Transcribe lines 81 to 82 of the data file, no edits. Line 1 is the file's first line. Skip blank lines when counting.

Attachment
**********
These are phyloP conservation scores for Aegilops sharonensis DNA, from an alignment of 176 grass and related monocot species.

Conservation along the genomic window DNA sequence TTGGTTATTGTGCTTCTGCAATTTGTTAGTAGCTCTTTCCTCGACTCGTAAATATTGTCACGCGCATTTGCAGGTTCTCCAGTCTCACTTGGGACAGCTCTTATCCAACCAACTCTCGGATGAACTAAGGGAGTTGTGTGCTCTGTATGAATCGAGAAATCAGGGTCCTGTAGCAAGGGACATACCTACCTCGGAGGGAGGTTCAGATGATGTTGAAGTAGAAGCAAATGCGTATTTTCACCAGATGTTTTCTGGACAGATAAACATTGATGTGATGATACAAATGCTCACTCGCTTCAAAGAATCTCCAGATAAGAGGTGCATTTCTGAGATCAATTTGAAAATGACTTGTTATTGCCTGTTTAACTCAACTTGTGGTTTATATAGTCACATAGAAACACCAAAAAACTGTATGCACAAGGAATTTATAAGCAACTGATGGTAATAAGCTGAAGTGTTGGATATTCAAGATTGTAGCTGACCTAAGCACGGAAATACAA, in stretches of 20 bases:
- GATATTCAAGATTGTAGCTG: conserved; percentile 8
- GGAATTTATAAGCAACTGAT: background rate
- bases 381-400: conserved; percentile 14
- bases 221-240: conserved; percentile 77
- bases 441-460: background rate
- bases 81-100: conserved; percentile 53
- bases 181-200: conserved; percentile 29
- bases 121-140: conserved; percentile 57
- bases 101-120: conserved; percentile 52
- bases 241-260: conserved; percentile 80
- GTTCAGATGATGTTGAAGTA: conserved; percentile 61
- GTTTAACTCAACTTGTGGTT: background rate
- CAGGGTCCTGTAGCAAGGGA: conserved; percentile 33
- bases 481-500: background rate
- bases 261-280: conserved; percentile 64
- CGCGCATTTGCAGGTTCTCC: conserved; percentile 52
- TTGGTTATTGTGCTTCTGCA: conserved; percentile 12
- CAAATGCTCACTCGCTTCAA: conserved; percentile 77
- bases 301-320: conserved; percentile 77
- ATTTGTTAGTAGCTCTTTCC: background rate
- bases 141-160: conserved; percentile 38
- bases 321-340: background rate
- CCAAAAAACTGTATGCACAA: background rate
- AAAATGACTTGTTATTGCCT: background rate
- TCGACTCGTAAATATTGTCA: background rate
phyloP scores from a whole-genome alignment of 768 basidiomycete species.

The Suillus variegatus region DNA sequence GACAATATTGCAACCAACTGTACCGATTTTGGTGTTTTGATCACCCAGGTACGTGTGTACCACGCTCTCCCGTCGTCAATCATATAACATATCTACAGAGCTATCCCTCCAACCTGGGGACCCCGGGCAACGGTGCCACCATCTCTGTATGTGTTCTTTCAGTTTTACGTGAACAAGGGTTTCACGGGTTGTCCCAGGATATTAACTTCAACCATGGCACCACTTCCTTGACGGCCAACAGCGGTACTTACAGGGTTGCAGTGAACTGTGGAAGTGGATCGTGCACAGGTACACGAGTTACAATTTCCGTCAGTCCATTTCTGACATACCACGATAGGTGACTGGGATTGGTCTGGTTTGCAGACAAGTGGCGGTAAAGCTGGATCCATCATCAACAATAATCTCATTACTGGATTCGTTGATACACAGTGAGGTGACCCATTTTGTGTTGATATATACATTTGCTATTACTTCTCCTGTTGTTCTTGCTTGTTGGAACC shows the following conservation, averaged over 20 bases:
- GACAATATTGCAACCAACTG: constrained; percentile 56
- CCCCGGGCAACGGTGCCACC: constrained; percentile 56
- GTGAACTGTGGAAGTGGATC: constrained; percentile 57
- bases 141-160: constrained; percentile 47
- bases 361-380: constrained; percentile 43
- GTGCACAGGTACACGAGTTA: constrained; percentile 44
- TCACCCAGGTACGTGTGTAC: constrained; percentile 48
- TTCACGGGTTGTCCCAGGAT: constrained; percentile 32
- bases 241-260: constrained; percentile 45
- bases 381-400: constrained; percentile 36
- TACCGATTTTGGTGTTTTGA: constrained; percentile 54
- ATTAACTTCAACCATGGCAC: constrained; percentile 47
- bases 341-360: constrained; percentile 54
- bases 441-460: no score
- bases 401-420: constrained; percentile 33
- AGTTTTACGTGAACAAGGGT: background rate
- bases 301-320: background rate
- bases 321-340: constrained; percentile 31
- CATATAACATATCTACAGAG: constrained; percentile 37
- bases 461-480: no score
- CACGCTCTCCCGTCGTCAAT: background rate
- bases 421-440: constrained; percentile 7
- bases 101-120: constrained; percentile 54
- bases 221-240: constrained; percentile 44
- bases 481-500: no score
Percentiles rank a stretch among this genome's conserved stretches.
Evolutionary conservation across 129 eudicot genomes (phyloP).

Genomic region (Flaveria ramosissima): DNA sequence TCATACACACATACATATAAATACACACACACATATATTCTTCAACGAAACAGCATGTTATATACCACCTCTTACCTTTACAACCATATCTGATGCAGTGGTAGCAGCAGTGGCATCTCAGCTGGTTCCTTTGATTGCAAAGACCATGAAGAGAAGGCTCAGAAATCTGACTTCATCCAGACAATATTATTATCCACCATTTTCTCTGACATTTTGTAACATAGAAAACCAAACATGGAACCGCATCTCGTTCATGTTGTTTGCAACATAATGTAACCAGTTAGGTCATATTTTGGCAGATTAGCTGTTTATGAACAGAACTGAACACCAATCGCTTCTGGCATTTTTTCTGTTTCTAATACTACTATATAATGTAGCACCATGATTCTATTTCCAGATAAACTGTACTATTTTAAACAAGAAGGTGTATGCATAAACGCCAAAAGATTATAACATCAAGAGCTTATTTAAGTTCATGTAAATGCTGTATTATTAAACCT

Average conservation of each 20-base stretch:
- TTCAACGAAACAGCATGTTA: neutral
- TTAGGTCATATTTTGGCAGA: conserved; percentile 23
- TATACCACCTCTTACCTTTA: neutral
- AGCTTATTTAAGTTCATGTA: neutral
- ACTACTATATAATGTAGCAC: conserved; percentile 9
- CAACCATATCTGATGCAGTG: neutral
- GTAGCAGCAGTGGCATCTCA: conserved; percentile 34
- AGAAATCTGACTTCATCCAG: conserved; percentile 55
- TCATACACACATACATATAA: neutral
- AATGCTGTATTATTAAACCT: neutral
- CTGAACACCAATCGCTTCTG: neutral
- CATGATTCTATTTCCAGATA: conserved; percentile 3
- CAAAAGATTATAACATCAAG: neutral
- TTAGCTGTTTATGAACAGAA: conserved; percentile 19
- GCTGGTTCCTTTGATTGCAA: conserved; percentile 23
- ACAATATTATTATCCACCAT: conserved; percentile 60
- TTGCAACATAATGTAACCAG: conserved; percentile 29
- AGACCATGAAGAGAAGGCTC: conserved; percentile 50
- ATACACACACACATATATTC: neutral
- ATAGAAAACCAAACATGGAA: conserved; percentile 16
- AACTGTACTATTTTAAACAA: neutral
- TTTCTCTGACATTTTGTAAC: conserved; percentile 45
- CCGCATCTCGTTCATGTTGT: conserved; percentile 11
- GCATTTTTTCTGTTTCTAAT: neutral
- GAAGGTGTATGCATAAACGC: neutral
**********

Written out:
- CCGCATCTCGTTCATGTTGT: conserved; percentile 11
- GCATTTTTTCTGTTTCTAAT: neutral